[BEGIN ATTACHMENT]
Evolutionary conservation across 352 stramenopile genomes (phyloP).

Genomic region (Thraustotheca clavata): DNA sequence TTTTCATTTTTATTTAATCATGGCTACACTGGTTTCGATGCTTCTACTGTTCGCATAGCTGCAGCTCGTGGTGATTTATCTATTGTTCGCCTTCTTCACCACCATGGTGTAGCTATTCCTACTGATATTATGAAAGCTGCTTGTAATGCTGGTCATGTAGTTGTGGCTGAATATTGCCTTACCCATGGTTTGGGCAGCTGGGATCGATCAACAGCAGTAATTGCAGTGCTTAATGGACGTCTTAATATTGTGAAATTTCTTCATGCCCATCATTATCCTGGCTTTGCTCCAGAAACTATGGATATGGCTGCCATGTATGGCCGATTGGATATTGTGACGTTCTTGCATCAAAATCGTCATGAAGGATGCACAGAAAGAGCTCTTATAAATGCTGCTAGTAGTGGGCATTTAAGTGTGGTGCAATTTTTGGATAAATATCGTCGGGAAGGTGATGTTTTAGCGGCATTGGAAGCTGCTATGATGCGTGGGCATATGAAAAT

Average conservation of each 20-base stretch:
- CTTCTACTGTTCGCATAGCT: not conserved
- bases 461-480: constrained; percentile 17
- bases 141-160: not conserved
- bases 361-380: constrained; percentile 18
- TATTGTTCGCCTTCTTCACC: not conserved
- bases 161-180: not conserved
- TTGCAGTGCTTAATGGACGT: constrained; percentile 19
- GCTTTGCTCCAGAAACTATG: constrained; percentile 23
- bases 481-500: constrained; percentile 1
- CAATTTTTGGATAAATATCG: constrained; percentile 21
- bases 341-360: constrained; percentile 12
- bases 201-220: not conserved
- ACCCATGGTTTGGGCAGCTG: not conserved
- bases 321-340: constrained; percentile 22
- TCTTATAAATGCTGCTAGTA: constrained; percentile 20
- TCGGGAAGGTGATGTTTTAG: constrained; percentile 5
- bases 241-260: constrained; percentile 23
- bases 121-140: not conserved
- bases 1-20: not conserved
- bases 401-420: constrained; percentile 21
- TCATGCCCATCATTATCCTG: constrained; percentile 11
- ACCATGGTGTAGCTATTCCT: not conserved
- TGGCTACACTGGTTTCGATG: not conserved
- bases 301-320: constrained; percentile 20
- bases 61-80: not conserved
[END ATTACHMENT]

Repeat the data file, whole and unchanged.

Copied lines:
Evolutionary conservation across 352 stramenopile genomes (phyloP).

Genomic region (Thraustotheca clavata): DNA sequence TTTTCATTTTTATTTAATCATGGCTACACTGGTTTCGATGCTTCTACTGTTCGCATAGCTGCAGCTCGTGGTGATTTATCTATTGTTCGCCTTCTTCACCACCATGGTGTAGCTATTCCTACTGATATTATGAAAGCTGCTTGTAATGCTGGTCATGTAGTTGTGGCTGAATATTGCCTTACCCATGGTTTGGGCAGCTGGGATCGATCAACAGCAGTAATTGCAGTGCTTAATGGACGTCTTAATATTGTGAAATTTCTTCATGCCCATCATTATCCTGGCTTTGCTCCAGAAACTATGGATATGGCTGCCATGTATGGCCGATTGGATATTGTGACGTTCTTGCATCAAAATCGTCATGAAGGATGCACAGAAAGAGCTCTTATAAATGCTGCTAGTAGTGGGCATTTAAGTGTGGTGCAATTTTTGGATAAATATCGTCGGGAAGGTGATGTTTTAGCGGCATTGGAAGCTGCTATGATGCGTGGGCATATGAAAAT

Average conservation of each 20-base stretch:
- CTTCTACTGTTCGCATAGCT: not conserved
- bases 461-480: constrained; percentile 17
- bases 141-160: not conserved
- bases 361-380: constrained; percentile 18
- TATTGTTCGCCTTCTTCACC: not conserved
- bases 161-180: not conserved
- TTGCAGTGCTTAATGGACGT: constrained; percentile 19
- GCTTTGCTCCAGAAACTATG: constrained; percentile 23
- bases 481-500: constrained; percentile 1
- CAATTTTTGGATAAATATCG: constrained; percentile 21
- bases 341-360: constrained; percentile 12
- bases 201-220: not conserved
- ACCCATGGTTTGGGCAGCTG: not conserved
- bases 321-340: constrained; percentile 22
- TCTTATAAATGCTGCTAGTA: constrained; percentile 20
- TCGGGAAGGTGATGTTTTAG: constrained; percentile 5
- bases 241-260: constrained; percentile 23
- bases 121-140: not conserved
- bases 1-20: not conserved
- bases 401-420: constrained; percentile 21
- TCATGCCCATCATTATCCTG: constrained; percentile 11
- ACCATGGTGTAGCTATTCCT: not conserved
- TGGCTACACTGGTTTCGATG: not conserved
- bases 301-320: constrained; percentile 20
- bases 61-80: not conserved